Who will win the Longines FEI World Cup™ Jumping Lexington? We called in equestrian sport scientist, Dr. Tim Worden, to pick his top three contenders. Dr. Worden has a PhD in biomechanics from the University of Guelph, Canada and specializes in the translation of human high-performance training theory and techniques to equestrian athletes. He, like, knows stuff. 

Let’s see what his stats say.

The horse and rider combinations in the $130,000 CP International class last night were impressive.

Seventeen horses went clear over a difficult track, which set up an exciting jump-off. Ultimately, Emily Moffitt and Hilfiger Van De Olmenhoeve reigned supreme last night, putting in two quality rounds to take the win ahead of Laura Kraut and Confu.

Of the 43 horse-rider combinations that competed, I feel 23 (just over 60%) have a good chance to go clear and potentially win in Saturday’s World Cup Qualifying class. The good news is that this will make for an exciting and interesting class on Saturday. The bad news is that it makes my job of picking the winner very challenging!

Pick 1: Cartouche ridden by Mclain Ward

This is a new partnership that I watched for the first time last night, and their performances as of late demonstrate a bright future for the pair. McLain Ward has only been competing with Cartouche since August, and last night was just their fifth FEI ranking class together. Ward is an excellent rider and is figuring out the optimal program for Cartouche, and I expect many top results in the future for this pair.

Strengths: This ten-year-old stallion is a very powerful horse and Ward is doing a great job of harnessing his motor. Further, aside from a four fault performance in their first class together, Cartouche and Ward have posted clear first rounds in every class they have entered. Another strength of this pair is Ward—whenever he’s in the saddle you can always expect a good result!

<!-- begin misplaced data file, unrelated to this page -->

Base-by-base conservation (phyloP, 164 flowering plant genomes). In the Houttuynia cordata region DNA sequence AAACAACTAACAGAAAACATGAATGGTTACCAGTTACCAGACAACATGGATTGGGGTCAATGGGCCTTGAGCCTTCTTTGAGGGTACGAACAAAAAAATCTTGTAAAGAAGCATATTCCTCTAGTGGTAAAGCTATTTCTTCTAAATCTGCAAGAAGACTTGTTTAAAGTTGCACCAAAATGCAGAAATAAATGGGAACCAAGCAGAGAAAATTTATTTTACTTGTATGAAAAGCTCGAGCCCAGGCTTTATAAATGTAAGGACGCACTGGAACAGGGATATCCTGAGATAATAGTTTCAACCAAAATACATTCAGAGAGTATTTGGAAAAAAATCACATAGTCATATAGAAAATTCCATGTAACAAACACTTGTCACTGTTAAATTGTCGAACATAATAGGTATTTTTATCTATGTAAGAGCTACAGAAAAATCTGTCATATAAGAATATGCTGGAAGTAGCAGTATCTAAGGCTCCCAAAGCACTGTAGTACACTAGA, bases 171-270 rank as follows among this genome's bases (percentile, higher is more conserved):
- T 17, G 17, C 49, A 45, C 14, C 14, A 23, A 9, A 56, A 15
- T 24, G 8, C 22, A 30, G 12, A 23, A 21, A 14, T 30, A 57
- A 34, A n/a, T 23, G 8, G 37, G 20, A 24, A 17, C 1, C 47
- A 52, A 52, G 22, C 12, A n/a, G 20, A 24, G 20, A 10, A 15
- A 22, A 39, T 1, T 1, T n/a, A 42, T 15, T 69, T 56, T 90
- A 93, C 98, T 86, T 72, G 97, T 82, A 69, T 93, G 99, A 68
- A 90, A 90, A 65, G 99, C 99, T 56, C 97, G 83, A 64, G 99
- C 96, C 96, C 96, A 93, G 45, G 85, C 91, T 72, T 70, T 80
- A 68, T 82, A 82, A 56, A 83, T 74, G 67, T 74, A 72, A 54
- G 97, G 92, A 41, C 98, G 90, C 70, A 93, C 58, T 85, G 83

Weaknesses: Cartouche struggled with his previous rider, where a 12th place finish was his previous best result. So immediately one thing is clear: he’s not an easy horse to ride! Cartouche’s power was on full display on Thursday night—at times it looked like he was getting away from his rider a bit, which is an impressive feat given that Ward is one of the fittest and most effective riders in the world. Cartouche and Ward had eight faults in the jump off, and my concern is that Cartouche still needs a lot of work to improve his rideability. Ward is one of the smartest riders out there, and, no doubt, he will have some solutions to deal with this on Saturday.

Handicap: 9-1

Pick 2: Confu ridden by Laura Kraut

Just like last week in Washington, I am again picking Confu and Laura Kraut to place in Saturday’s World Cup Qualifier. The pair were double clear again last night and placed second (the same result they had in the Thursday class last week). The more I watch this pair, the more I am impressed. I think you will see Kraut and Confu becoming a mainstay on US teams for major championships in the near future.